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What to Look For in a Yoga Studio  

April 1, 2022

If you are new to yoga, welcome! If not, like most yogis, you probably took your practice out of the studio during the pandemic. Well, now that studios are fully open again, it's important to find the yoga studio that will best meet all of your needs.

There are lots of factors to consider when choosing the yoga studio that's right for you and it can be overwhelming at times. Not sure where to start? Well, we're here to help! Here's a few things to think about when choosing a yoga studio:

Variety of Classes

One of the key benefits of joining a yoga studio is the opportunity to practice with multiple teachers who will each have their own unique style of practice. You will also have access to different types of yoga, different levels of difficulty, and different class lengths. Some days you may be drawn to an energizing, 45-minute Power Vinyasa class, and other days you may prefer an hour-long restorative slow flow session. Either way, you'll want to have options!

Schedule

Although most studios draft their class schedule around the traditional 9-5 pattern, that may not suit you. Perhaps you work shifts, or finish later in the evening. Whatever the case, look for a studio that provides classes that fit within your schedule, instead of trying to rearrange your entire day to attend class. 

Facilities

Another thing to consider is the facilities available at the studio. Some studios have changing rooms, while others expect their students to arrive dressed and ready for class. Some venues have showers, and some do not. If you're planning to attend a class on your lunch break, you might opt for a place that has a space for you to freshen up before going back to work. You'll also want to consider the safety and storage of your belongings in the studio. 

Location

This one is a no-brainer! If you're committing to practicing at a studio, it definitely needs to be in a location that is convenient for you. It is typically a good idea to start searching for a studio close to your home or workplace. Then, you can consider other factors related to location, like traffic in that area and parking availability at the studio. 

Health and Safety Standards

In a world post-pandemic, it is even more important to select a studio with high health and safety standards. No one wants to practice on dirty mats. Make sure the studio has the means to clean and dry yoga mats as well as any props that are used during class. Between classes, there should be a large enough gap of time for the room to be cleaned and aired. Cleanliness should extend to all parts of the studio, including practice rooms, reception, changing rooms and bathrooms. Safety standards also extend to making sure all the yoga teachers are qualified in their field and comply with the terms of their liability insurance.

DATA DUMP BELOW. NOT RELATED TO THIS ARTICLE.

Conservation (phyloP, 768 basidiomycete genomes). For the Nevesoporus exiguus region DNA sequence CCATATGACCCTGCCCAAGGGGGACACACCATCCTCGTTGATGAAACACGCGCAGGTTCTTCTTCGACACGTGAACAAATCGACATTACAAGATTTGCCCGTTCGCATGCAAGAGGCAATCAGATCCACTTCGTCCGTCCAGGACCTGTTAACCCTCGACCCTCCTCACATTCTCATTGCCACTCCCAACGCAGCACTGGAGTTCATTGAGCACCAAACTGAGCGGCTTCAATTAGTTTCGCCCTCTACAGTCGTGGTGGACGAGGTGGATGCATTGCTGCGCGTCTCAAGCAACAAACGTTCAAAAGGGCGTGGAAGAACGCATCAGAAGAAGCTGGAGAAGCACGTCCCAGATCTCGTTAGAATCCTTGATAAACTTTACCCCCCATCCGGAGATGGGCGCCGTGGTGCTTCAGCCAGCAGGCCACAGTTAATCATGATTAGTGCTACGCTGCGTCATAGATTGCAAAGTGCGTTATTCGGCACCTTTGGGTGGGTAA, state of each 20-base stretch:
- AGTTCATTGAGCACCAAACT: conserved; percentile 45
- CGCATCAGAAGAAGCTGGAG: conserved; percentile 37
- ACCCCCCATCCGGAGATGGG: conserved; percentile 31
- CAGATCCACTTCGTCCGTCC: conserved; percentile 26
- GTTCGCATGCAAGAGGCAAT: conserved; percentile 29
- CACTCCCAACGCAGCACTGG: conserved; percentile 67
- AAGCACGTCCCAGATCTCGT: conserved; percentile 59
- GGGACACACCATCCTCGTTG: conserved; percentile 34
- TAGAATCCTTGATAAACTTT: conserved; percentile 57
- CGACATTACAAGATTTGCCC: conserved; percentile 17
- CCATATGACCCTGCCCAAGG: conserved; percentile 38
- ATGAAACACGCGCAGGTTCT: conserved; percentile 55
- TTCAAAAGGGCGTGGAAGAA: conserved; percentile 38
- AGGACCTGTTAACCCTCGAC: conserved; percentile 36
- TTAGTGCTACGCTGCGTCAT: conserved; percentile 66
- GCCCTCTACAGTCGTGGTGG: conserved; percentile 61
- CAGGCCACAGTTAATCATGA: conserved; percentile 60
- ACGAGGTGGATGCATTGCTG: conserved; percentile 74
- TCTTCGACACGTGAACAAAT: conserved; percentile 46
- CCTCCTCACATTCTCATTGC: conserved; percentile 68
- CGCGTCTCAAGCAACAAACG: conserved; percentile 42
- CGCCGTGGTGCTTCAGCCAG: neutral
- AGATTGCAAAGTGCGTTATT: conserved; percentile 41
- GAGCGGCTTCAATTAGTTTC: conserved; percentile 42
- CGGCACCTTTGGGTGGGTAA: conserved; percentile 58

Inclusivity and Accessability

When you first consider a studio as your practice space, pay attention to the teachers, students and classes offered. Does the studio accommodate all people? Is the studio staff made up of a diverse group of teachers? Is the studio a safe space for disabled people, BIPOC, and LGBTQ+ folk? These are all questions worth asking even if you don't belong to a minority group. 

In addition, yoga should be accessible to all, including disabled people, and those with chronic health conditions. It's worth finding out if the studio you are considering has disabled parking and an elevator. Does it have options for students with sensory issues or aversion to physical touch? Does it allow service animals like guide dogs? Are there classes for people with mobility issues? Again, these things may not apply directly to you, but the way a studio makes an effort to include all people can tell you a lot about their values. 

Online Yoga Classes

Prefer to keep your practice at home? We understand! If you're not ready to dive back into face-to-face yoga, here are a few quick tips on choosing an online yoga class that suits you:

Visibility.Try to choose a class where poses and transitions are clearly displayed by the teacher.

Verbal cues. Pick a yoga teacher who is eloquent enough to direct you with their words. Since they don't have the opportunity to adjust you physically, it's important that your teacher possesses the skill to effectively communicate all of the transitions. 

Live vs. Pre-recorded.There are plenty of spaces you can find live or pre-recorded classes! Attending live classes has the advantage of helping you creating a routine, providing accountability and a chance for you to receive real-time corrections or feedback from the teacher.  On the other hand, pre-recorded classes give you the freedom to practice whenever, wherever. This is a great way to create your own yoga schedule and ensure you have time to practice no matter what. (If this option interests you, check out our library of free online yoga classes here.) 

If you haven't already, make sure you have all the accessories you need to take your practice back into the studio. Click below to shop Kindfolk now!

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